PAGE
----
http://en.wikipedia.org/wiki/Flora_and_fauna_of_the_Discworld#Draco_vulgaris
posted by sebastienbailard at 8:46 PM on May 15, 2012 [1 favorite]


Not dragons, but anatomical drawings of Kaiju showing how they breathe fire and do other things... (uranium sacks!)

Check out Gamera in particular. I love these drawings.
posted by Trivia Newton John at 8:48 PM on May 15, 2012 [1 favorite]


According to my son's copy of the Field Guide to Fantastic Creatures, "Some have speculated that dragons' stomachs have evolved to produce and store flammable methane gas, which they ignite with sparks from their teeth. But no one has got close enough to find out for certain!".

It's an awesome book for small boys who are into mythological creatures, by the way.
posted by malibustacey9999 at 8:51 PM on May 15, 2012


In Glory Road, (1962) the only full fantasy novel he wrote, Robert Heinlein described dragon flames as the result of a hypergolic reaction, with the two reagent chemicals stored in separate stomachs, which spontaneously ignite when they come in contact with each other as they are expelled from the dragon's mouth. It's an engineer's explanation, to be sure, but there you go...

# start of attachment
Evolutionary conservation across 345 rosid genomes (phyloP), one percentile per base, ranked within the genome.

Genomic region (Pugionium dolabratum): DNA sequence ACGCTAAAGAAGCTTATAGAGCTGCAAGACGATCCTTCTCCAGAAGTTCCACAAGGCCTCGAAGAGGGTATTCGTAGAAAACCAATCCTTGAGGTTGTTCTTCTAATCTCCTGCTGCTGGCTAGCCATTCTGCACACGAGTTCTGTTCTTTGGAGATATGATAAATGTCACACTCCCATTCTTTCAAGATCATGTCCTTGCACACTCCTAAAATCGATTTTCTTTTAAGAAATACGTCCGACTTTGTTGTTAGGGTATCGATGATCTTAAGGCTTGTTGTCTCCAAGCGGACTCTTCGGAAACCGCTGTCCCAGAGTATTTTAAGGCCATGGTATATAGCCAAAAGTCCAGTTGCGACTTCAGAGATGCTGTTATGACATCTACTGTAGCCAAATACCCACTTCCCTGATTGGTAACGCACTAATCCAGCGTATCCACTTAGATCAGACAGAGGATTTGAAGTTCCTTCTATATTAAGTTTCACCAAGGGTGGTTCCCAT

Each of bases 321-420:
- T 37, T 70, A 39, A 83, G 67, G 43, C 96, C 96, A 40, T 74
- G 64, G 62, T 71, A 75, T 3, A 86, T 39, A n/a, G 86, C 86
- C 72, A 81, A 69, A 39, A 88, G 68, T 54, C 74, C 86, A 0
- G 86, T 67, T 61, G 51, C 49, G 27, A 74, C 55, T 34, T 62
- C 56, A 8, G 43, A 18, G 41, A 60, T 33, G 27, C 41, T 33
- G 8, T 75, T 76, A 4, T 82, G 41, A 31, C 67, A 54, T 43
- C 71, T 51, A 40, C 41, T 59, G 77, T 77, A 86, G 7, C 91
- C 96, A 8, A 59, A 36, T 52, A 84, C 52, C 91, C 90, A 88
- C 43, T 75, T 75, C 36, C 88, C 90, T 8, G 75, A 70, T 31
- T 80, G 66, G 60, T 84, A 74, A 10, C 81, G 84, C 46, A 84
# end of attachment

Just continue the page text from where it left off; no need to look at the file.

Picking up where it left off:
posted by seasparrow at 9:15 PM on May 15, 2012 [1 favorite]


In Reign of Fire, (a movie, but still) the dragons have two sets of glands in their mouth, which excrete different chemicals, the mixture of which turns out to be highly flammable in contact with air.
posted by dithmer at 9:16 PM on May 15, 2012